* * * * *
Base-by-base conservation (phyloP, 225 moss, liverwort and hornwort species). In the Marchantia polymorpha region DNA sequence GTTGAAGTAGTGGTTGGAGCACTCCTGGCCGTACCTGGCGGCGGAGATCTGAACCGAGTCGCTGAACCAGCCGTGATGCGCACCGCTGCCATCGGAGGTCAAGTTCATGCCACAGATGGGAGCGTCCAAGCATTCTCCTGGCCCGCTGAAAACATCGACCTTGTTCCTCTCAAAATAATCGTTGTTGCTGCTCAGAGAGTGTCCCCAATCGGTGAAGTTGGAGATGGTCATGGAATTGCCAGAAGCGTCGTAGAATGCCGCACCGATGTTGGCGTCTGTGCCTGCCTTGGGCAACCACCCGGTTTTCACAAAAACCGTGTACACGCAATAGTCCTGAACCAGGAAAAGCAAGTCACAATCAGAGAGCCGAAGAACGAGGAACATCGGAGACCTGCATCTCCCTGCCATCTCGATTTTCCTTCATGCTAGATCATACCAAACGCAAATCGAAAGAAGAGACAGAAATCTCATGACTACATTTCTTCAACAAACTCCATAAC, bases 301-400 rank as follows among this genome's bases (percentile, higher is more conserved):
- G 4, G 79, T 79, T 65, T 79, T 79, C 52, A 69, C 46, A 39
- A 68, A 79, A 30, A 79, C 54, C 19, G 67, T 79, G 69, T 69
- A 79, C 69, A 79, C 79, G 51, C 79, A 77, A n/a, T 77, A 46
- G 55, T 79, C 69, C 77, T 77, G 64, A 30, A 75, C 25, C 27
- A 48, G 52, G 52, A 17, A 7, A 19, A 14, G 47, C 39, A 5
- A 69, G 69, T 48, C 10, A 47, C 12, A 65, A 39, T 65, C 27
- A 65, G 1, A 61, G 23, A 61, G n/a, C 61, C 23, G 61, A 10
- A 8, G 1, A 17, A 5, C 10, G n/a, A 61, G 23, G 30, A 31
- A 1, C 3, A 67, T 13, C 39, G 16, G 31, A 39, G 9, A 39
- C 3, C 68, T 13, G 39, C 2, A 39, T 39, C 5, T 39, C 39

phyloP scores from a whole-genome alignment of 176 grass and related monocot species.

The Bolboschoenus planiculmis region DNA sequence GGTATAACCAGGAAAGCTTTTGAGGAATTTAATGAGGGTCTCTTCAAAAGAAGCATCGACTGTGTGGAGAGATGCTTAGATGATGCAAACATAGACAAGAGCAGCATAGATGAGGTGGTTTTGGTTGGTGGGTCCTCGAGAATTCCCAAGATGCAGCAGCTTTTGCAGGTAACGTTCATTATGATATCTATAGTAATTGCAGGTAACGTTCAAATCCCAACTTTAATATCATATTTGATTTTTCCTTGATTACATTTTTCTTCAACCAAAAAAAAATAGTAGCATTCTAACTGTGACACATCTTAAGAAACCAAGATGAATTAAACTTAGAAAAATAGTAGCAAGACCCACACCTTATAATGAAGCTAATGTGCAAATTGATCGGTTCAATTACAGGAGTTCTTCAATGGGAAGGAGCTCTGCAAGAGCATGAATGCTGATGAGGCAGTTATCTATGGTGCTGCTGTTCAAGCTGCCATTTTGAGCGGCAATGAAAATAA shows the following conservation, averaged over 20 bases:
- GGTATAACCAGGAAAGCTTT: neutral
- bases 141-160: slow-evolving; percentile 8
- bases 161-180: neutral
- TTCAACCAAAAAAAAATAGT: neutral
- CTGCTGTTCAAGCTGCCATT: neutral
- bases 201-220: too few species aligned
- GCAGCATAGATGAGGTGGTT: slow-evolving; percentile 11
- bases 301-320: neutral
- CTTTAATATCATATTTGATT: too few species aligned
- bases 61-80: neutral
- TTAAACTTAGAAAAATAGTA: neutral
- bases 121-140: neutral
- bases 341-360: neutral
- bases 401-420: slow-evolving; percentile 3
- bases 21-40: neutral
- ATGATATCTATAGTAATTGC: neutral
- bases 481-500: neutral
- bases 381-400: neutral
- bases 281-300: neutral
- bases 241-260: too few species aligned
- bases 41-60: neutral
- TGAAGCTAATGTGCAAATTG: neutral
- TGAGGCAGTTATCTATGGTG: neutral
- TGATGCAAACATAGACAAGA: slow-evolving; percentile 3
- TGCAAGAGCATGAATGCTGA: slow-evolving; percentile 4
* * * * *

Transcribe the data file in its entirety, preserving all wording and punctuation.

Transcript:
Base-by-base conservation (phyloP, 225 moss, liverwort and hornwort species). In the Marchantia polymorpha region DNA sequence GTTGAAGTAGTGGTTGGAGCACTCCTGGCCGTACCTGGCGGCGGAGATCTGAACCGAGTCGCTGAACCAGCCGTGATGCGCACCGCTGCCATCGGAGGTCAAGTTCATGCCACAGATGGGAGCGTCCAAGCATTCTCCTGGCCCGCTGAAAACATCGACCTTGTTCCTCTCAAAATAATCGTTGTTGCTGCTCAGAGAGTGTCCCCAATCGGTGAAGTTGGAGATGGTCATGGAATTGCCAGAAGCGTCGTAGAATGCCGCACCGATGTTGGCGTCTGTGCCTGCCTTGGGCAACCACCCGGTTTTCACAAAAACCGTGTACACGCAATAGTCCTGAACCAGGAAAAGCAAGTCACAATCAGAGAGCCGAAGAACGAGGAACATCGGAGACCTGCATCTCCCTGCCATCTCGATTTTCCTTCATGCTAGATCATACCAAACGCAAATCGAAAGAAGAGACAGAAATCTCATGACTACATTTCTTCAACAAACTCCATAAC, bases 301-400 rank as follows among this genome's bases (percentile, higher is more conserved):
- G 4, G 79, T 79, T 65, T 79, T 79, C 52, A 69, C 46, A 39
- A 68, A 79, A 30, A 79, C 54, C 19, G 67, T 79, G 69, T 69
- A 79, C 69, A 79, C 79, G 51, C 79, A 77, A n/a, T 77, A 46
- G 55, T 79, C 69, C 77, T 77, G 64, A 30, A 75, C 25, C 27
- A 48, G 52, G 52, A 17, A 7, A 19, A 14, G 47, C 39, A 5
- A 69, G 69, T 48, C 10, A 47, C 12, A 65, A 39, T 65, C 27
- A 65, G 1, A 61, G 23, A 61, G n/a, C 61, C 23, G 61, A 10
- A 8, G 1, A 17, A 5, C 10, G n/a, A 61, G 23, G 30, A 31
- A 1, C 3, A 67, T 13, C 39, G 16, G 31, A 39, G 9, A 39
- C 3, C 68, T 13, G 39, C 2, A 39, T 39, C 5, T 39, C 39

phyloP scores from a whole-genome alignment of 176 grass and related monocot species.

The Bolboschoenus planiculmis region DNA sequence GGTATAACCAGGAAAGCTTTTGAGGAATTTAATGAGGGTCTCTTCAAAAGAAGCATCGACTGTGTGGAGAGATGCTTAGATGATGCAAACATAGACAAGAGCAGCATAGATGAGGTGGTTTTGGTTGGTGGGTCCTCGAGAATTCCCAAGATGCAGCAGCTTTTGCAGGTAACGTTCATTATGATATCTATAGTAATTGCAGGTAACGTTCAAATCCCAACTTTAATATCATATTTGATTTTTCCTTGATTACATTTTTCTTCAACCAAAAAAAAATAGTAGCATTCTAACTGTGACACATCTTAAGAAACCAAGATGAATTAAACTTAGAAAAATAGTAGCAAGACCCACACCTTATAATGAAGCTAATGTGCAAATTGATCGGTTCAATTACAGGAGTTCTTCAATGGGAAGGAGCTCTGCAAGAGCATGAATGCTGATGAGGCAGTTATCTATGGTGCTGCTGTTCAAGCTGCCATTTTGAGCGGCAATGAAAATAA shows the following conservation, averaged over 20 bases:
- GGTATAACCAGGAAAGCTTT: neutral
- bases 141-160: slow-evolving; percentile 8
- bases 161-180: neutral
- TTCAACCAAAAAAAAATAGT: neutral
- CTGCTGTTCAAGCTGCCATT: neutral
- bases 201-220: too few species aligned
- GCAGCATAGATGAGGTGGTT: slow-evolving; percentile 11
- bases 301-320: neutral
- CTTTAATATCATATTTGATT: too few species aligned
- bases 61-80: neutral
- TTAAACTTAGAAAAATAGTA: neutral
- bases 121-140: neutral
- bases 341-360: neutral
- bases 401-420: slow-evolving; percentile 3
- bases 21-40: neutral
- ATGATATCTATAGTAATTGC: neutral
- bases 481-500: neutral
- bases 381-400: neutral
- bases 281-300: neutral
- bases 241-260: too few species aligned
- bases 41-60: neutral
- TGAAGCTAATGTGCAAATTG: neutral
- TGAGGCAGTTATCTATGGTG: neutral
- TGATGCAAACATAGACAAGA: slow-evolving; percentile 3
- TGCAAGAGCATGAATGCTGA: slow-evolving; percentile 4